VANUATU: Tier 2

The Government of Vanuatu does not fully meet the minimum standards for the elimination of trafficking but is making significant efforts to do so. The government demonstrated overall increasing efforts compared to the previous reporting period, considering the impact of the COVID-19 pandemic on its anti-trafficking capacity; therefore Vanuatu remained on Tier 2. These efforts included the continued prosecution of the country’s first trafficking case and, in partnership with an international organization, continued protection services for victims identified in that case. However, the government did not meet the minimum standards in several key areas. The government did not initiate any new trafficking investigations during the reporting period, nor did it conduct public awareness campaigns or administer systematic anti-trafficking training for its law enforcement officials. Contrary to a victim-centered protection approach, in the aforementioned ongoing case, the government forced some victims to stay in the country for the duration of court proceedings without allowing them to formally work, possibly increasing their indebtedness and vulnerability to re-trafficking.

Amend anti-trafficking legislation to remove sentencing provisions that allow for the payment of fines in lieu of imprisonment for sex trafficking offenses. • Increase efforts to prosecute and convict traffickers under anti-trafficking laws and sentence convicted traffickers to adequate penalties, which should involve significant prison terms. • In coordination with civil society, develop and implement comprehensive standard operating procedures (SOPs) for victim identification and referral, including by screening for trafficking indicators among vulnerable populations, such as individuals in commercial sex, migrant workers, and persons displaced by natural disasters. •Allocate increased resources for and implement victim protection benefits, including permission to work for foreign victims who wish to participate in prosecutions against their alleged traffickers, taking into consideration humanitarian and compassionate factors. • Ensure all identified victims are referred to services. • Develop and implement a formalized process to consider requests for trafficking victims to remain in the country permanently. • Provide systematic training for all relevant officials on the trafficking law, victim identification, and referral mechanisms. • Cease compelling foreign victims to remain in Vanuatu for the length of prosecutions against their alleged traffickers. • Institute a campaign to raise public awareness of trafficking, including among remote and vulnerable communities. • Improve anti-trafficking coordination with international partners, including by increasing information sharing with sending countries and instituting standard repatriation procedures. • Accede to the 2000 UN TIP Protocol.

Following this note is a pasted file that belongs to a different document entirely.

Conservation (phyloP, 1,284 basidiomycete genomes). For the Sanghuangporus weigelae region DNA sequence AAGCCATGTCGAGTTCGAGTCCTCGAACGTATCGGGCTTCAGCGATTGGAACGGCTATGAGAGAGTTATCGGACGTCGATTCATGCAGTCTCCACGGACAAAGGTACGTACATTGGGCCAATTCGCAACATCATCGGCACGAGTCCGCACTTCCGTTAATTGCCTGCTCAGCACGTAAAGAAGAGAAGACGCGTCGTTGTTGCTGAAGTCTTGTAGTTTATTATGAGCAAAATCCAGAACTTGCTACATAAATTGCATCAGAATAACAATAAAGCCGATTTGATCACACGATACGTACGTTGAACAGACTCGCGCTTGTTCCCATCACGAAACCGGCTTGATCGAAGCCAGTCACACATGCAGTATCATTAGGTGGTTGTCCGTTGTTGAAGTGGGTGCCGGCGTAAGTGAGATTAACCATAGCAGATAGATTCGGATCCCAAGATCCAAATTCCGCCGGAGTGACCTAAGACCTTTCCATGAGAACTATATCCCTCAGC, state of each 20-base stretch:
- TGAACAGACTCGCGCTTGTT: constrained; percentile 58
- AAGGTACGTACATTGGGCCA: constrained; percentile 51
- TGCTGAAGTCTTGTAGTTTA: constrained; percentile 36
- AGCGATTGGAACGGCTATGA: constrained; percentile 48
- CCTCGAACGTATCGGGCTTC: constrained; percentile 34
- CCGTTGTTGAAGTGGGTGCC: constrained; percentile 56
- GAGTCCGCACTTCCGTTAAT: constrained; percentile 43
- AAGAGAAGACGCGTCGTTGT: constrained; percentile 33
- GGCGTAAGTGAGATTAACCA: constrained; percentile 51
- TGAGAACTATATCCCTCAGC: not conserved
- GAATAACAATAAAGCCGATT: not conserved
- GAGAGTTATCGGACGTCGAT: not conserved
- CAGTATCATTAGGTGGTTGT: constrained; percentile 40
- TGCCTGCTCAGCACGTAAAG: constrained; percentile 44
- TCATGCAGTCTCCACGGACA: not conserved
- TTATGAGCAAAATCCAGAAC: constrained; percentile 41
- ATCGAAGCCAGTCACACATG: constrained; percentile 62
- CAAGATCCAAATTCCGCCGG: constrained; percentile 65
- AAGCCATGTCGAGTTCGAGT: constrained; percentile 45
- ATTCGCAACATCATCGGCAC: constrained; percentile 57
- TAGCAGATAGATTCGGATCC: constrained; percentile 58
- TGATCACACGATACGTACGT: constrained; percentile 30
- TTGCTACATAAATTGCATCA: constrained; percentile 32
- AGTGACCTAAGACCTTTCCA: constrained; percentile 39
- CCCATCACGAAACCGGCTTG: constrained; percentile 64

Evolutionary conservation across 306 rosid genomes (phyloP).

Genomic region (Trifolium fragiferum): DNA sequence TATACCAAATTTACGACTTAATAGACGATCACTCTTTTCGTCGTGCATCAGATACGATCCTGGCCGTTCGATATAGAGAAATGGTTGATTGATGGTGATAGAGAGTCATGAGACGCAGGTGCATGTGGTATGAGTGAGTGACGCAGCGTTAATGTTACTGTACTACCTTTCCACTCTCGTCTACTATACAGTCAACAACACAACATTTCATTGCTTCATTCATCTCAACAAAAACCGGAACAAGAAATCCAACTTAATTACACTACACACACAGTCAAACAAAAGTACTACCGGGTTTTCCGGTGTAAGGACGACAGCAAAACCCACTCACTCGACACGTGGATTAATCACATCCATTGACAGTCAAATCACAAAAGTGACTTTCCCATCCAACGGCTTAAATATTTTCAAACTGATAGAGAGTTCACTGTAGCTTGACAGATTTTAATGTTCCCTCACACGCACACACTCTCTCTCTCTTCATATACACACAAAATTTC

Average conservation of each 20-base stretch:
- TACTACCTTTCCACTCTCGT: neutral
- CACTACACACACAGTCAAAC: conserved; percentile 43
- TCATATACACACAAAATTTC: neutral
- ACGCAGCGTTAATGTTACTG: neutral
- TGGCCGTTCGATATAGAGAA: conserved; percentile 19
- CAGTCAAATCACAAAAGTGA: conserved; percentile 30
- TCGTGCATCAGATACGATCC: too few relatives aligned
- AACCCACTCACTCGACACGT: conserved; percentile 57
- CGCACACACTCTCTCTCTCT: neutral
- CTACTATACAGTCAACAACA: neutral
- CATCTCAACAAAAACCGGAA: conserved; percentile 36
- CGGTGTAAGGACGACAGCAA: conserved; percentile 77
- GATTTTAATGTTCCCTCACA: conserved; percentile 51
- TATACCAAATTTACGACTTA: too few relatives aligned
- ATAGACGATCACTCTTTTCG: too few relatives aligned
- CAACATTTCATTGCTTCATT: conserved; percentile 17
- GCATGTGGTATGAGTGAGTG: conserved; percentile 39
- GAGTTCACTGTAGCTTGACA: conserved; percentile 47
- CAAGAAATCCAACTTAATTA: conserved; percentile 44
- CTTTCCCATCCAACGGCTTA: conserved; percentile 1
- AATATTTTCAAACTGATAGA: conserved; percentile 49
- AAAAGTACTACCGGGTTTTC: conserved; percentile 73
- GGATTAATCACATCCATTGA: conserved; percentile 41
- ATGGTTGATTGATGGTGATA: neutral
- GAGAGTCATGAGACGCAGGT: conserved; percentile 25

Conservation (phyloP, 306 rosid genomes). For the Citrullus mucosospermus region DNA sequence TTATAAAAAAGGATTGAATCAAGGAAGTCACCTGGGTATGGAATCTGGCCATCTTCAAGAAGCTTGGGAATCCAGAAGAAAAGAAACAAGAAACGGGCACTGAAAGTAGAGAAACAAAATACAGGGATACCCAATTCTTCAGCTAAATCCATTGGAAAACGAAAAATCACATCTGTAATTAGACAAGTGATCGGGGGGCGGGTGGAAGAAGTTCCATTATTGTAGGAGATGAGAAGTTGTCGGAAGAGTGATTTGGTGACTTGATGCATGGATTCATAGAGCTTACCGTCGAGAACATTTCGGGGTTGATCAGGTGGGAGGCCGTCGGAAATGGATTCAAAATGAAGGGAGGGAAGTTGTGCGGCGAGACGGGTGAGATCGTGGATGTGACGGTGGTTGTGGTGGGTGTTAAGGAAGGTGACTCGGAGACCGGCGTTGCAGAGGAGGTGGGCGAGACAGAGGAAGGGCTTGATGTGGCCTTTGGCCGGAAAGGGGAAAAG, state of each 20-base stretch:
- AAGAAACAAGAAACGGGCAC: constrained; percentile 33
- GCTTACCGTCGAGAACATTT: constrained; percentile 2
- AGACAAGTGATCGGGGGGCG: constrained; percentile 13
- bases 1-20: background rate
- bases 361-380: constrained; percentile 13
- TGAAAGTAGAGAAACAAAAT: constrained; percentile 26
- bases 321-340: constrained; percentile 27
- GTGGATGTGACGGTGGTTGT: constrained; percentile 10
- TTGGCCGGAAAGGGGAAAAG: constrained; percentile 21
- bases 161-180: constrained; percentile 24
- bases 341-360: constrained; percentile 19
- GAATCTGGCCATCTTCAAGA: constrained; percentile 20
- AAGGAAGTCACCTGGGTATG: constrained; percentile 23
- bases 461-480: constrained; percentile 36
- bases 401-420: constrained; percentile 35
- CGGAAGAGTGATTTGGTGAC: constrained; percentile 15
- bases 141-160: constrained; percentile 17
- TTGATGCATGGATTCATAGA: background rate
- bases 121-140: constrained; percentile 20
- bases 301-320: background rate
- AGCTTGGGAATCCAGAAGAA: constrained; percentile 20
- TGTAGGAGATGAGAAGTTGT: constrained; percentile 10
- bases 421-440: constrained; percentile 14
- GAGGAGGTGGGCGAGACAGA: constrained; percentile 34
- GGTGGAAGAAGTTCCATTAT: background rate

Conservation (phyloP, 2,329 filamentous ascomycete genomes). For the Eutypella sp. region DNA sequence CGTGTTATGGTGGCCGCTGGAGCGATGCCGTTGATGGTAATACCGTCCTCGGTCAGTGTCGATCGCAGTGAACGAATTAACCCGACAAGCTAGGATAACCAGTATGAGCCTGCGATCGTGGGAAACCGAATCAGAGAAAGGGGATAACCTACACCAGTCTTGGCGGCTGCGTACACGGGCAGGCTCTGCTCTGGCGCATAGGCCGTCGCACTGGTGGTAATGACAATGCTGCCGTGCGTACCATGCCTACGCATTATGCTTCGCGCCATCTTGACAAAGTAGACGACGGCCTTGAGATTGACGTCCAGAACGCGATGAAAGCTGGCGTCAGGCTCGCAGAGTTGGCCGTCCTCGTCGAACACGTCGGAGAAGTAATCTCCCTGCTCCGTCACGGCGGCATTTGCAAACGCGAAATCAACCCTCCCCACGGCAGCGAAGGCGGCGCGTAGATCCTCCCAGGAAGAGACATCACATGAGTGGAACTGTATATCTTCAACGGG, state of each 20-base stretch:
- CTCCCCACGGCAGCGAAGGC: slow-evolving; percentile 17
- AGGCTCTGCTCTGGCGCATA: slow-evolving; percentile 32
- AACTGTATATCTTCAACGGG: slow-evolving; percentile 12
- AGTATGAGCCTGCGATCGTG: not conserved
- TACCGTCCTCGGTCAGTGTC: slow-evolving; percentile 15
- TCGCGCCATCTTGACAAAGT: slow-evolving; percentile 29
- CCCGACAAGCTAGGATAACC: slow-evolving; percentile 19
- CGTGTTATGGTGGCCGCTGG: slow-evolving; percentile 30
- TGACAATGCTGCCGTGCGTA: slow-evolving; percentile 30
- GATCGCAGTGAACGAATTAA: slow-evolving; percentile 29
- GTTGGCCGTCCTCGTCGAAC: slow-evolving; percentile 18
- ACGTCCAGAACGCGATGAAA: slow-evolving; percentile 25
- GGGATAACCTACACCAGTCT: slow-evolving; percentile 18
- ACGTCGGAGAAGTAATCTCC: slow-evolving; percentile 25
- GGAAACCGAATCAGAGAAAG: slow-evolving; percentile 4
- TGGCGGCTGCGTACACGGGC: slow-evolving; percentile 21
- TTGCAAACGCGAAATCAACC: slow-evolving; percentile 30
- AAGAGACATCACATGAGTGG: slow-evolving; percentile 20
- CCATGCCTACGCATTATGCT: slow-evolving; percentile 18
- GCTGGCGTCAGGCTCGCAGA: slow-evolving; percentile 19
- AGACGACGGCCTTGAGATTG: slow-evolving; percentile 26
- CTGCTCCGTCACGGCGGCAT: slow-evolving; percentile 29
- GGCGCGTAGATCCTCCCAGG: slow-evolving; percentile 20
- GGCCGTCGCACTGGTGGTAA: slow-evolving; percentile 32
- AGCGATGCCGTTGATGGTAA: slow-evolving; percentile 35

The government maintained law enforcement efforts. Vanuatu law criminalized sex trafficking and labor trafficking. Article 34 of the Counter Terrorism and Transnational Organized Crime (CTTOC) Act criminalized trafficking in persons offenses involving adult victims and prescribed penalties of up to 10 years’ imprisonment, a fine of up to 50 million Vanuatu Vatu (VT) ($470,680), or both. Article 35 criminalized trafficking in persons offenses involving child victims and prescribed penalties of up to 15 years’ imprisonment, a fine of up to 75 million VT ($706,020), or both. These penalties were sufficiently stringent; however, with respect to sex trafficking, by allowing fines in lieu of imprisonment, these penalties were not commensurate with those prescribed for other serious crimes, such as rape.